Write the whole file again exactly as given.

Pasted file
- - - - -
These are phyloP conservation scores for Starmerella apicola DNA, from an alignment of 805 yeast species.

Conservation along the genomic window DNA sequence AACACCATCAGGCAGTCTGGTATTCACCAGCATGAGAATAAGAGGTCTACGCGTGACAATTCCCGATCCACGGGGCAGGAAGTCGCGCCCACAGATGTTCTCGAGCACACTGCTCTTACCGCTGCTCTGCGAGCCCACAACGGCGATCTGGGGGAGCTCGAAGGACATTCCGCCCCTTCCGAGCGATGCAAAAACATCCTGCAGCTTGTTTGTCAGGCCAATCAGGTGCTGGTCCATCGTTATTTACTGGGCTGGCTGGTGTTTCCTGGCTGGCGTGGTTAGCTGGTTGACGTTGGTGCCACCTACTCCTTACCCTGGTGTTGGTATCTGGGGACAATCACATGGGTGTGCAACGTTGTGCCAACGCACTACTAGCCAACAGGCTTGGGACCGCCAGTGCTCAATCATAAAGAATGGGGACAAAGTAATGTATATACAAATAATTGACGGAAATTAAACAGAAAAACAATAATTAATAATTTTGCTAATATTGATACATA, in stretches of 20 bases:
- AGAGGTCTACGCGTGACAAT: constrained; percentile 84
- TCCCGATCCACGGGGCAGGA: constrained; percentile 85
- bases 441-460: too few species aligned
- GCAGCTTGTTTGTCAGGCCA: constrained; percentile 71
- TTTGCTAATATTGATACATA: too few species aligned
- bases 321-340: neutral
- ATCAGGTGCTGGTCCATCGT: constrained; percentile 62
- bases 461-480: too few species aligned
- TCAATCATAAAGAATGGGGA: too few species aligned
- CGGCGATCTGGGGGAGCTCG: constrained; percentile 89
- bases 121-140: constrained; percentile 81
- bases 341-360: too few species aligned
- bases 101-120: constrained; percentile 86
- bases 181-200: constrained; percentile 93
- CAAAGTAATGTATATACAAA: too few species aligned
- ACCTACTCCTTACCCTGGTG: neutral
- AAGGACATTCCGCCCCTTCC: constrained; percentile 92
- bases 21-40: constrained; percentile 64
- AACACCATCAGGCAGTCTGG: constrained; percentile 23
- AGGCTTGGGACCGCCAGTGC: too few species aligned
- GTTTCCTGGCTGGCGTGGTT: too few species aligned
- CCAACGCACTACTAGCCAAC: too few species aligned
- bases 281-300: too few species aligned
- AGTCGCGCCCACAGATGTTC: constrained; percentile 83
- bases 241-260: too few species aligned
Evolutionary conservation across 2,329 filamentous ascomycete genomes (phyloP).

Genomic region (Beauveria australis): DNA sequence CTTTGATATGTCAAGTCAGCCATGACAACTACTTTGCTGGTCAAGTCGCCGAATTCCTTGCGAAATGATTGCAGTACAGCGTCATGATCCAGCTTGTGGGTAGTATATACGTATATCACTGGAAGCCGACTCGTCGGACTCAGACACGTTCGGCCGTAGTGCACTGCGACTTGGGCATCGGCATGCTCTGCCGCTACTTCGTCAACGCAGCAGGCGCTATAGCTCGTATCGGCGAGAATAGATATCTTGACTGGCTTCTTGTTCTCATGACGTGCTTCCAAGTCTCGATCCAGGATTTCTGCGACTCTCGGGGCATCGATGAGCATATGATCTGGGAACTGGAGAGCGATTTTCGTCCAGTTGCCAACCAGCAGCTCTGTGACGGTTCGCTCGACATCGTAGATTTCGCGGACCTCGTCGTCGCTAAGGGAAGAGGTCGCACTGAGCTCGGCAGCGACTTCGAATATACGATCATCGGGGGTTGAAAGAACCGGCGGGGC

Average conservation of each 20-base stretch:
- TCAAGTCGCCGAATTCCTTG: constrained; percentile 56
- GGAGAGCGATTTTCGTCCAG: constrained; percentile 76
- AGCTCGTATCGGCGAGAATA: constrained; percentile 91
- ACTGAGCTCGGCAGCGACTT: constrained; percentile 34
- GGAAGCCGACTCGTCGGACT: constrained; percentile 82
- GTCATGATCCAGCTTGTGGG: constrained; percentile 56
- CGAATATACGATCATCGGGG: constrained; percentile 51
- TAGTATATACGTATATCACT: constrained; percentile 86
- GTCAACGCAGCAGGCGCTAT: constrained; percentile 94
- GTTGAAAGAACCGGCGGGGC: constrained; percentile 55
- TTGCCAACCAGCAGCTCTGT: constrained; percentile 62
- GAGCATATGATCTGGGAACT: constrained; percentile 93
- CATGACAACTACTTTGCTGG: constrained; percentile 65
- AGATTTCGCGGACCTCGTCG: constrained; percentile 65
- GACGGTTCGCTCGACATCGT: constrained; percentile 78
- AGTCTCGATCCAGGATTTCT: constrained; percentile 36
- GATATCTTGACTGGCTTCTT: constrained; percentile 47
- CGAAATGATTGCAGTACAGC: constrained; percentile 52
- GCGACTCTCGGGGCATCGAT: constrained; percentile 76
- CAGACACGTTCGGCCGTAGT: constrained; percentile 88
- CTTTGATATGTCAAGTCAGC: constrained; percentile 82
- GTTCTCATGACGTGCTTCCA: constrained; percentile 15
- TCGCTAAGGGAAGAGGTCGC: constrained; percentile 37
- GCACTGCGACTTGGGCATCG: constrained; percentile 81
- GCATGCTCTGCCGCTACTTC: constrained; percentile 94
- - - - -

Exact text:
These are phyloP conservation scores for Starmerella apicola DNA, from an alignment of 805 yeast species.

Conservation along the genomic window DNA sequence AACACCATCAGGCAGTCTGGTATTCACCAGCATGAGAATAAGAGGTCTACGCGTGACAATTCCCGATCCACGGGGCAGGAAGTCGCGCCCACAGATGTTCTCGAGCACACTGCTCTTACCGCTGCTCTGCGAGCCCACAACGGCGATCTGGGGGAGCTCGAAGGACATTCCGCCCCTTCCGAGCGATGCAAAAACATCCTGCAGCTTGTTTGTCAGGCCAATCAGGTGCTGGTCCATCGTTATTTACTGGGCTGGCTGGTGTTTCCTGGCTGGCGTGGTTAGCTGGTTGACGTTGGTGCCACCTACTCCTTACCCTGGTGTTGGTATCTGGGGACAATCACATGGGTGTGCAACGTTGTGCCAACGCACTACTAGCCAACAGGCTTGGGACCGCCAGTGCTCAATCATAAAGAATGGGGACAAAGTAATGTATATACAAATAATTGACGGAAATTAAACAGAAAAACAATAATTAATAATTTTGCTAATATTGATACATA, in stretches of 20 bases:
- AGAGGTCTACGCGTGACAAT: constrained; percentile 84
- TCCCGATCCACGGGGCAGGA: constrained; percentile 85
- bases 441-460: too few species aligned
- GCAGCTTGTTTGTCAGGCCA: constrained; percentile 71
- TTTGCTAATATTGATACATA: too few species aligned
- bases 321-340: neutral
- ATCAGGTGCTGGTCCATCGT: constrained; percentile 62
- bases 461-480: too few species aligned
- TCAATCATAAAGAATGGGGA: too few species aligned
- CGGCGATCTGGGGGAGCTCG: constrained; percentile 89
- bases 121-140: constrained; percentile 81
- bases 341-360: too few species aligned
- bases 101-120: constrained; percentile 86
- bases 181-200: constrained; percentile 93
- CAAAGTAATGTATATACAAA: too few species aligned
- ACCTACTCCTTACCCTGGTG: neutral
- AAGGACATTCCGCCCCTTCC: constrained; percentile 92
- bases 21-40: constrained; percentile 64
- AACACCATCAGGCAGTCTGG: constrained; percentile 23
- AGGCTTGGGACCGCCAGTGC: too few species aligned
- GTTTCCTGGCTGGCGTGGTT: too few species aligned
- CCAACGCACTACTAGCCAAC: too few species aligned
- bases 281-300: too few species aligned
- AGTCGCGCCCACAGATGTTC: constrained; percentile 83
- bases 241-260: too few species aligned
Evolutionary conservation across 2,329 filamentous ascomycete genomes (phyloP).

Genomic region (Beauveria australis): DNA sequence CTTTGATATGTCAAGTCAGCCATGACAACTACTTTGCTGGTCAAGTCGCCGAATTCCTTGCGAAATGATTGCAGTACAGCGTCATGATCCAGCTTGTGGGTAGTATATACGTATATCACTGGAAGCCGACTCGTCGGACTCAGACACGTTCGGCCGTAGTGCACTGCGACTTGGGCATCGGCATGCTCTGCCGCTACTTCGTCAACGCAGCAGGCGCTATAGCTCGTATCGGCGAGAATAGATATCTTGACTGGCTTCTTGTTCTCATGACGTGCTTCCAAGTCTCGATCCAGGATTTCTGCGACTCTCGGGGCATCGATGAGCATATGATCTGGGAACTGGAGAGCGATTTTCGTCCAGTTGCCAACCAGCAGCTCTGTGACGGTTCGCTCGACATCGTAGATTTCGCGGACCTCGTCGTCGCTAAGGGAAGAGGTCGCACTGAGCTCGGCAGCGACTTCGAATATACGATCATCGGGGGTTGAAAGAACCGGCGGGGC

Average conservation of each 20-base stretch:
- TCAAGTCGCCGAATTCCTTG: constrained; percentile 56
- GGAGAGCGATTTTCGTCCAG: constrained; percentile 76
- AGCTCGTATCGGCGAGAATA: constrained; percentile 91
- ACTGAGCTCGGCAGCGACTT: constrained; percentile 34
- GGAAGCCGACTCGTCGGACT: constrained; percentile 82
- GTCATGATCCAGCTTGTGGG: constrained; percentile 56
- CGAATATACGATCATCGGGG: constrained; percentile 51
- TAGTATATACGTATATCACT: constrained; percentile 86
- GTCAACGCAGCAGGCGCTAT: constrained; percentile 94
- GTTGAAAGAACCGGCGGGGC: constrained; percentile 55
- TTGCCAACCAGCAGCTCTGT: constrained; percentile 62
- GAGCATATGATCTGGGAACT: constrained; percentile 93
- CATGACAACTACTTTGCTGG: constrained; percentile 65
- AGATTTCGCGGACCTCGTCG: constrained; percentile 65
- GACGGTTCGCTCGACATCGT: constrained; percentile 78
- AGTCTCGATCCAGGATTTCT: constrained; percentile 36
- GATATCTTGACTGGCTTCTT: constrained; percentile 47
- CGAAATGATTGCAGTACAGC: constrained; percentile 52
- GCGACTCTCGGGGCATCGAT: constrained; percentile 76
- CAGACACGTTCGGCCGTAGT: constrained; percentile 88
- CTTTGATATGTCAAGTCAGC: constrained; percentile 82
- GTTCTCATGACGTGCTTCCA: constrained; percentile 15
- TCGCTAAGGGAAGAGGTCGC: constrained; percentile 37
- GCACTGCGACTTGGGCATCG: constrained; percentile 81
- GCATGCTCTGCCGCTACTTC: constrained; percentile 94